My partner was thinking of moving on from his current role and in true fashion, he came to me to have a chat about being a job seeker, editing his CV and applying for roles (not that he ever listens to any of my advice!)
When it came to looking for a new position, I noticed a lot of job advertisements on job boards ask for X amount years of experience, which is something I have been guilty of when writing ads. But what do years of experience really mean?
Understandably, for more senior roles you may need to have worked in a particular sector before as the amount of years usually equals more confidence and the need for less training. However, some employees are constantly upskilling, taking on new tasks and gaining more exposure than others, so does the years of experience really mean you have more skill than others?
When giving internal promotions, most companies (that I have worked for anyway) give promotions based on measures. My sister is an engineer and before she could be promoted to a senior role, her log book had to be signed off by her manager, to say she could confidently do X Y and Z. Some of her colleagues were promoted earlier than her and some after. At people2people we must achieve certain targets and complete training to move up the career ladder. So why when we move on to a new company, are employers asking for years of experience rather than skills?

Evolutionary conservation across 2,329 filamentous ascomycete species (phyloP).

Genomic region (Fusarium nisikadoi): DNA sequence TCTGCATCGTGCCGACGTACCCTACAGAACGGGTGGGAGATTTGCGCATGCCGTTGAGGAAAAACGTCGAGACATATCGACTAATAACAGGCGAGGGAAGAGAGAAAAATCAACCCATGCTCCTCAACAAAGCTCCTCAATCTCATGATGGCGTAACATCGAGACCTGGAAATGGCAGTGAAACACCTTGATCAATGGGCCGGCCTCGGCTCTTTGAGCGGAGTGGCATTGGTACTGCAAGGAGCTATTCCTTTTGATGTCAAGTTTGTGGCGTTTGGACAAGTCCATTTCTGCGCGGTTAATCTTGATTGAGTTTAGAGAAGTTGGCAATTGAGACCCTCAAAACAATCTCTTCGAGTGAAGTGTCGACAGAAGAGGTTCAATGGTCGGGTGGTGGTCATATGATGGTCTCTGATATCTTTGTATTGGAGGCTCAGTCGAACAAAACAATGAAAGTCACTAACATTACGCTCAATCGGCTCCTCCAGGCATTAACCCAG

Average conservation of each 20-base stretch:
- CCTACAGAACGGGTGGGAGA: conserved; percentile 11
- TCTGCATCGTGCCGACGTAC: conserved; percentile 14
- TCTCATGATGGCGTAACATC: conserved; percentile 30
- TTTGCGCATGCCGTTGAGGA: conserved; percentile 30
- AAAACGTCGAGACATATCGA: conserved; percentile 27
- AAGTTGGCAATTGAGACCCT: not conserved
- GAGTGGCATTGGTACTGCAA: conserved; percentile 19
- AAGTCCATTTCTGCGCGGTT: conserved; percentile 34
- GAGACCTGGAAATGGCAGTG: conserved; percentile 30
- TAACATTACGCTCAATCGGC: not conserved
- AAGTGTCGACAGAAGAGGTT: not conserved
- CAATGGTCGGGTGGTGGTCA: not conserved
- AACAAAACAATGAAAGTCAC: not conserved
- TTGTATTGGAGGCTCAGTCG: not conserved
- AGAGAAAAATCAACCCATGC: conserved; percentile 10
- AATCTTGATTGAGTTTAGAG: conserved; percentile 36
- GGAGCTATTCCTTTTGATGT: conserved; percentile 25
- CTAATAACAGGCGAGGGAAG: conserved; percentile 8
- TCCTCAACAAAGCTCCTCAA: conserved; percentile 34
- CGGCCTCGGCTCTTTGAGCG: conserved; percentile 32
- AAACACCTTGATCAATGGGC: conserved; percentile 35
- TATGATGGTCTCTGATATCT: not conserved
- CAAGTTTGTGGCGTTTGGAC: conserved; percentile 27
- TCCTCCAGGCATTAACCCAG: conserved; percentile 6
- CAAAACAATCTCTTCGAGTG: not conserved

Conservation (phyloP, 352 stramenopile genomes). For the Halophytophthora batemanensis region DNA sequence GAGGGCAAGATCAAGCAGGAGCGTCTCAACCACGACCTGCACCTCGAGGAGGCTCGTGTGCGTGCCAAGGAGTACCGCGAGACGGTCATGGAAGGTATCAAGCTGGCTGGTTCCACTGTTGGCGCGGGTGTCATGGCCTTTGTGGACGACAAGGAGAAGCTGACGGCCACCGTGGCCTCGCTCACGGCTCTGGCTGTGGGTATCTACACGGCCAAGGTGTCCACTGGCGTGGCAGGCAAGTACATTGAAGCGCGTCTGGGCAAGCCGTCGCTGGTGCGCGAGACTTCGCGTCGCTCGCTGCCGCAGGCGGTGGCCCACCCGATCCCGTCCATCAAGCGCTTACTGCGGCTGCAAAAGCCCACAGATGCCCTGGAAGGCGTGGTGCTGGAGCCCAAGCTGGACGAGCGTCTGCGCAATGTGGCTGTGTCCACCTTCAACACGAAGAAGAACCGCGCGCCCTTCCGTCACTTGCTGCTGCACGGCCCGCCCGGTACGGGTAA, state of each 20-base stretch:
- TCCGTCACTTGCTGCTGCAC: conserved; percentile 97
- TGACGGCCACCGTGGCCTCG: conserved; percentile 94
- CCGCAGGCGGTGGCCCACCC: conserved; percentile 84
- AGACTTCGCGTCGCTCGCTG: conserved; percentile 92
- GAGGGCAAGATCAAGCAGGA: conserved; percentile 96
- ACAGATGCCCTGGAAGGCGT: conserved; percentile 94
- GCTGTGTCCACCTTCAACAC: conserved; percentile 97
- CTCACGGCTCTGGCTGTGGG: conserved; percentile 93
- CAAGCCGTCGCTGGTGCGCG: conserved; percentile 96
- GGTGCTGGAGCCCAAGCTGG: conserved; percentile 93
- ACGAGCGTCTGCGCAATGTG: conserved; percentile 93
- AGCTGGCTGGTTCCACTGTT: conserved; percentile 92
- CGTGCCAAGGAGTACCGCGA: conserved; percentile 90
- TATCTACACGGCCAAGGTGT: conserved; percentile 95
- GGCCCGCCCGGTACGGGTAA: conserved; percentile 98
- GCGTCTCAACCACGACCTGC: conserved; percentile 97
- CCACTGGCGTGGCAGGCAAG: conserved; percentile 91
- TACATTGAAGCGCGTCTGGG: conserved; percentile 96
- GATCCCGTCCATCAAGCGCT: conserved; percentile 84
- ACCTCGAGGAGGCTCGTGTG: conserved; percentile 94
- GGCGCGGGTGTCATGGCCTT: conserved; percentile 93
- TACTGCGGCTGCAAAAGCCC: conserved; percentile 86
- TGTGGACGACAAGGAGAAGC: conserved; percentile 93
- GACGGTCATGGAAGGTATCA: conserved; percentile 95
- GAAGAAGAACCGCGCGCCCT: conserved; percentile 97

As a recruiter or a hiring manager we need to look at the language we are using when writing our advertisements. Are we really looking for someone who has six years’ experience in their field or are we looking for someone who has experience doing X, Y & Z? When taking a brief for the position ask the hiring manager to elaborate on why they want six years of experience, what is it they actually want the employee to know and understand before starting the role? By simply asking for a set number of years’ experience, we could be ruling out someone who is a perfect match for our role.